Forming is the first stage in team development, when the group first gathers. In forming, members are concerned with questions like “Who’s here? What do I imagine is expected of me? How do I fit in? What are we supposed to do? How will we do things around here (culture)? How (much) do I want to participate?” There’s often a good deal of initial excitement and enthusiasm, as well as concern and anxiety. Everyone appears to be getting along, yet it’s really on a surface level. For the most part, people are on their best behavior; no one feels secure enough yet to be “real”.
Storming begins once people feel comfortable enough to get “real”. Initial enthusiasm often gives way to confusion, frustration and anger. Conflict erupts as team members struggle to find ways to work together, and things may likely seem awkward and difficult. Styles, personalities and group dynamics begin to surface, creating tension and fragmenting the group. Resistance, arguing, triangulation, judgment, confusion and disillusionment are typical symptoms of storming. Questions arise in team members, like “Who’s in charge? What happens when people don’t comply? How do we make decisions? Who gets to decide? Where is the power and how is it used? Whose side am I on?”. Team members must be willing to hang in during this stage, without giving up or checking out.
In the norming stage, clarifying mission, core values, roles, rules, expectations, rewards and consequences begins to happen. Members talk more openly about needs, and the group begins to pull together to decide how they’re met. The team members make clearer distinctions about each member’s scope of authority (power), and where each has input vs. decision making capabilities. Communication needs, methods and guidelines are established. Members feel relieved as things become more clearly defined, and enthusiasm is likely to return.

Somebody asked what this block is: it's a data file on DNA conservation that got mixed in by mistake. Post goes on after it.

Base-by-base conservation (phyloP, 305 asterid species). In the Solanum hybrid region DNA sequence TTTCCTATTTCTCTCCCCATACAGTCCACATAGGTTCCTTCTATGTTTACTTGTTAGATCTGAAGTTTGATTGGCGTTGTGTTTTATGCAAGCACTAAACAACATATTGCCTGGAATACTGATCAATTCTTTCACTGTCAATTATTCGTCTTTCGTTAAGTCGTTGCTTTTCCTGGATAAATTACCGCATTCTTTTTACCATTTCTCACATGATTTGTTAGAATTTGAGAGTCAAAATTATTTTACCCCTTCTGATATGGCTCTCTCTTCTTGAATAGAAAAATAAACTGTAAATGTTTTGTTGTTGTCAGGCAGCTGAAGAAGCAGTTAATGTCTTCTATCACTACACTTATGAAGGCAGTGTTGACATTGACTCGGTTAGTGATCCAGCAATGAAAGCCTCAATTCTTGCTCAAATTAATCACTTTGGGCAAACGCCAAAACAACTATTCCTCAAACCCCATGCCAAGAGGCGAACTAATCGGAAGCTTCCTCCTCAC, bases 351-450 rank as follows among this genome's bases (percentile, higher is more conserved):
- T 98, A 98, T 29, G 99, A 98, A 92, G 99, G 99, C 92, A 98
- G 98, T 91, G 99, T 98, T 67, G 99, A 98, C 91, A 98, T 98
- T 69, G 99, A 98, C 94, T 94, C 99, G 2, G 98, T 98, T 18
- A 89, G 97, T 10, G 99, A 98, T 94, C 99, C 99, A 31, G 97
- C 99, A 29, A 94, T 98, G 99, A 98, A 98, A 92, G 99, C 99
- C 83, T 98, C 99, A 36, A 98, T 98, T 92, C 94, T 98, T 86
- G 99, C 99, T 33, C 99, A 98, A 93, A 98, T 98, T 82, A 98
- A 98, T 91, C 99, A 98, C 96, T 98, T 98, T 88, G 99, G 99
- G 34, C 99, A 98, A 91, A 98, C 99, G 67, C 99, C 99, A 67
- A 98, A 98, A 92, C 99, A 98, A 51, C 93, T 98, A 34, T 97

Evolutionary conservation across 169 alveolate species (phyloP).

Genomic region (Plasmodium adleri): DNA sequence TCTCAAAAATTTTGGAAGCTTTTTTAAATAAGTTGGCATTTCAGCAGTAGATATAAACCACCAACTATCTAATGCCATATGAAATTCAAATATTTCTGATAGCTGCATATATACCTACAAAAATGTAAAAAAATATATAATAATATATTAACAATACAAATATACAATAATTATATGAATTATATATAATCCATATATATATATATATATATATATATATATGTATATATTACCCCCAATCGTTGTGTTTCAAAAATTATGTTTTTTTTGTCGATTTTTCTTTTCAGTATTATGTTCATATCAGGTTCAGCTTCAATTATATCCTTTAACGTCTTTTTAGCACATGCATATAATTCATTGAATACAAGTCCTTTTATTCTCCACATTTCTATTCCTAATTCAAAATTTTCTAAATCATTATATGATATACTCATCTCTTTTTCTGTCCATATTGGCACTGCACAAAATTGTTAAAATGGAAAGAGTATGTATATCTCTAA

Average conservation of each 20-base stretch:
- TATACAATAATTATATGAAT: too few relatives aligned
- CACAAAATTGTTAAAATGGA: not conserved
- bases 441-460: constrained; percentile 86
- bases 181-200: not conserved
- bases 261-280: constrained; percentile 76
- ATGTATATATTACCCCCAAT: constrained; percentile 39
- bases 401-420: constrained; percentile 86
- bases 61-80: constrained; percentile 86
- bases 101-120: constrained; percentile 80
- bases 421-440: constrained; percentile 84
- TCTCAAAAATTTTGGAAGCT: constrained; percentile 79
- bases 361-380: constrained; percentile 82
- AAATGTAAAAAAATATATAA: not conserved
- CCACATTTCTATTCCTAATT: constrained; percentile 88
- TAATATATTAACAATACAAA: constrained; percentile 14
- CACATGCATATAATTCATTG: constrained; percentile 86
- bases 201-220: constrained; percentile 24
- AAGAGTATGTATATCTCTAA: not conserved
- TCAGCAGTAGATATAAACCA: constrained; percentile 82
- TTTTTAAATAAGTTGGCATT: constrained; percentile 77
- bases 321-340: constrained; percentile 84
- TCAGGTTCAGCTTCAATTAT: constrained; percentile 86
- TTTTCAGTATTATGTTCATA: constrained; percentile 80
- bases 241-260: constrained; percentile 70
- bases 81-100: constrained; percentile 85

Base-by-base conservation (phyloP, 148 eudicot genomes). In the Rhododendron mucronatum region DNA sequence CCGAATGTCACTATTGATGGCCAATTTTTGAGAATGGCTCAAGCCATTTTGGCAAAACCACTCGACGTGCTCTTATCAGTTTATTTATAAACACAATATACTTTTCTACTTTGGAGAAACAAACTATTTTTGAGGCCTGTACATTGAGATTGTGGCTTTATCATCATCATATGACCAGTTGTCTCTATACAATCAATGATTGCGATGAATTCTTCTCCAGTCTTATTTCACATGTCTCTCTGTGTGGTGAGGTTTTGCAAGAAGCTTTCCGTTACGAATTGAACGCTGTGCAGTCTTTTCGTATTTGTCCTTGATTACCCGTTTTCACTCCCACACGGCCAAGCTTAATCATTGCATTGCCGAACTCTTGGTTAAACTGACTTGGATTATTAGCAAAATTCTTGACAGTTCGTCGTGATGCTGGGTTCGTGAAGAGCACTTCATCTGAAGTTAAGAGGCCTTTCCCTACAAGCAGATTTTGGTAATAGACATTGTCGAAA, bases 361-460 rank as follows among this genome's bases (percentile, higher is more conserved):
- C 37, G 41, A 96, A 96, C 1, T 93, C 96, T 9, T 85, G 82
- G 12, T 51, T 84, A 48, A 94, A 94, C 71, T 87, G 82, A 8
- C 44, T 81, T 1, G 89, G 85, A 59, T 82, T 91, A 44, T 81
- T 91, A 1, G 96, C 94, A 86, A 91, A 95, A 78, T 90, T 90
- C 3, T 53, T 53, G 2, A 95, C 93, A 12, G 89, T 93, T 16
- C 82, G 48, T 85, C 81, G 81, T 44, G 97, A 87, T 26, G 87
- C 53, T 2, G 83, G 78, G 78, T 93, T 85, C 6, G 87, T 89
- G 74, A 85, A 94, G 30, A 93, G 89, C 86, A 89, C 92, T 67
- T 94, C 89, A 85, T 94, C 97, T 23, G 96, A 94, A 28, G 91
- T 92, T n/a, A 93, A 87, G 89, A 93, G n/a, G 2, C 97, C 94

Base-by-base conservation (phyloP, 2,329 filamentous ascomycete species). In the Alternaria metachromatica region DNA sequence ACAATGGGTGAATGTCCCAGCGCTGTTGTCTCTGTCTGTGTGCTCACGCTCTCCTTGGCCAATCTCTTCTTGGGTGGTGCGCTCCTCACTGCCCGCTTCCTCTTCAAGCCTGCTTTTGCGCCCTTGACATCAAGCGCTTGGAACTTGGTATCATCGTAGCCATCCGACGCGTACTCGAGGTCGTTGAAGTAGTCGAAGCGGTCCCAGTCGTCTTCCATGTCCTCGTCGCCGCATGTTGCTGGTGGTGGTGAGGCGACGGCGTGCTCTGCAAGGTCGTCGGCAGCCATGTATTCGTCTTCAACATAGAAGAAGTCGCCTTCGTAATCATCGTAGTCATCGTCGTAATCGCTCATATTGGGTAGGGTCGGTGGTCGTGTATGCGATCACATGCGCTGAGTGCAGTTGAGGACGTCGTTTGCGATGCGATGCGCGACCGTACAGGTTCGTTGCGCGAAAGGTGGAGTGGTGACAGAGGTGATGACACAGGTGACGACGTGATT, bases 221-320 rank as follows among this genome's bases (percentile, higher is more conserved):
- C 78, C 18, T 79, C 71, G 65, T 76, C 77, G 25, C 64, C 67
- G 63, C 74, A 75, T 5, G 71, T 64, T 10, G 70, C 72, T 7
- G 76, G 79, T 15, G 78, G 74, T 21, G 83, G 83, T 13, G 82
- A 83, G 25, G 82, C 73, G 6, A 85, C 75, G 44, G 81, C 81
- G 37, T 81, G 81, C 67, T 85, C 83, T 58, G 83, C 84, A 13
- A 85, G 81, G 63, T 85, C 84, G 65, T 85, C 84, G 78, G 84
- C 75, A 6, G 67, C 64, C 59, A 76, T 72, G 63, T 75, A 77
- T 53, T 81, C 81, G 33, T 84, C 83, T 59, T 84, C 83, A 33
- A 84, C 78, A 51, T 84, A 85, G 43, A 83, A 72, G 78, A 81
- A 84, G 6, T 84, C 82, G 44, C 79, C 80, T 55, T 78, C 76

In the final stage of team development, getting the job done is the most vital priority of the team. Team members exhibit high levels of consciousness, emotional intelligence, risk taking, and innovation, and know how to balance “task” (what’s being done), with “process” (how it’s being done). People feel valued, seen and heard. All roles and scopes of authority are clear. Team members understand their differences, and know how to maximize and skillfully navigate them, through constructive conflict resolution. Team members understand everyone’s strengths and weaknesses, step up when their strengths are called for, and step back when getting into their areas of weakness. All team members are skilled in giving and receiving useful feedback, and also exhibit high levels of personal accountability.
Note: Any change in the make up of the team will result in the team returning to the forming stage. Also, progress through the stages is neither linear nor inevitable. Additionally, all teams experience set backs and regression from time to time, and periodic revisiting of team norms is recommended to promote the team’s ability to return to, or stay in, the performing stage.